nearest neighbor (kNN) searching is employed to find

neighbors for this point, under different scale areas. Followed by a grouping layer, the sampled point and its neighbors are grouped as a tensor for scale . After that, a simple but effective MLP layer is employed to extract the features of all neighbor points, producing a tensor with shape . Finally, a max-pooling layer is applied to integrate the point features in each scale to produce the scale feature of dimension for scale . For points in total and scales for each point, the multi-scale local feature extraction layer produces multi-scale features, forming a tensor of shape as its output.

In the implementation, we apply two layers of multi-scale local feature extraction for hierarchically extracting features from point clouds.

Iii-B Point2SpatialCapsule: Geometric Feature Aggregation

In this subsection, we detail the first module of Point2SpatialCapsule, which aims to aggregate the extracted features into clusters and encodes these features with spatial locations.

As shown in Fig. 3(b), before clustering features, the module of geometric feature aggregation first applies the multi-scale shuffling to enhance the diversity of features. Then the features are aggregated into clusters and encoded with the spatial locations (e.g. the absolute locations in the 3D space) from the original 3D space.

Fig. 4: Illustration of feature similarity between adjacent points. Features of small scales are not very similar because of the small overlap in sampled points. On the contrary, the features of large scales are more similar because of a larger overlap.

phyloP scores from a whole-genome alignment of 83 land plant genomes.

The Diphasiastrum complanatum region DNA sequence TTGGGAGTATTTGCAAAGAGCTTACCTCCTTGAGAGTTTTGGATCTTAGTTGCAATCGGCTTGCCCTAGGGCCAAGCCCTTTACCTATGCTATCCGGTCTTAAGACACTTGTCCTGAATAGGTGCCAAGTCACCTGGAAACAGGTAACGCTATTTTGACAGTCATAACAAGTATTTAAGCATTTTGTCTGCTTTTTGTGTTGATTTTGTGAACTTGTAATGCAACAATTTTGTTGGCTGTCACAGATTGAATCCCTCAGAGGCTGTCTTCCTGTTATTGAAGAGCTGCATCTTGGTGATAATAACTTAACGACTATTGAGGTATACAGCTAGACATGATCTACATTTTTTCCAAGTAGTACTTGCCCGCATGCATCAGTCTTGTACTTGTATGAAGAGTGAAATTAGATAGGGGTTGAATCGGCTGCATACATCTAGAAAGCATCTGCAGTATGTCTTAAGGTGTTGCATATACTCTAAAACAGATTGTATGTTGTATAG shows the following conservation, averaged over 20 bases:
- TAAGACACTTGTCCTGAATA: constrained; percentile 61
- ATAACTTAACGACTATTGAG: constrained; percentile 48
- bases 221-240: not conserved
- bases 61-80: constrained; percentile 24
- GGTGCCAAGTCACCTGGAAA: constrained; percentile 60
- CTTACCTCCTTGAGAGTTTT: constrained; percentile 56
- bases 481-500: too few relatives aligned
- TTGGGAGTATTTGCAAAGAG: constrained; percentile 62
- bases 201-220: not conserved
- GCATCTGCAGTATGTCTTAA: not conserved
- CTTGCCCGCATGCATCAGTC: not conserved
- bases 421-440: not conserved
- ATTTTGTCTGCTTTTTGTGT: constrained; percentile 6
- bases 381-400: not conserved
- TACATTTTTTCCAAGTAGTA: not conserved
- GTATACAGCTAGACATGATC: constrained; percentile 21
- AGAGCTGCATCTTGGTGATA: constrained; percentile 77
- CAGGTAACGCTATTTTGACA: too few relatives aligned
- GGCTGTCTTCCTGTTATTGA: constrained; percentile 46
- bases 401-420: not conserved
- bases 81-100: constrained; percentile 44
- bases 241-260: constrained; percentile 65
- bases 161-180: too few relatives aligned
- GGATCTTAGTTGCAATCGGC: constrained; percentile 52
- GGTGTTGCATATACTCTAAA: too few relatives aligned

Iii-B1 Multi-scale Shuffling

Different from the previous methods that apply the pooling-based strategy for integrating the features extracted from multi-scale regions, we propose the multi-scale shuffling layer to build the shuffled features. The reason for adding this layer is demonstrated in Fig. 4, as explained below. When searching the neighbor points in a large scale, the searching areas of two adjacent centroids will overlap with each other and output the same neighbor points. As a result, the adjacent points will tend to have the similar features for large scale, which can reduce the diversity of features and introduce an initial clustering center for the subsequent clustering layer. On the other hand, the features of small scales between two centroids are dissimilar because of small overlaps. Therefore, the multi-scale shuffling is introduced to smooth the perceived range of features between different scales and enhance the feature diversity, by mixing the dissimilar features of small scales with the similar features of large scales. As a result, the multi-scale shuffling can promote the network to consider all input features equally and alleviate the problem of similar features.

Fig. 5: Illustration of the multi-scale shuffling, which is the solution to the problem of feature similarity.

The effect of multi-scale shuffling is shown in Fig. 5. Specifically, given a point with scale features of dimension, which forms a tensor with the shape , the multi-scale shuffling periodically rearranges the elements in the tensor into a tensor of shape , where is an integer. Thus, for points in total, the multi-scale shuffling will produce shuffled features of dimension , resulting in a tensor of size .

The multi-scale shuffling is inspired by the subpixel convolution [37]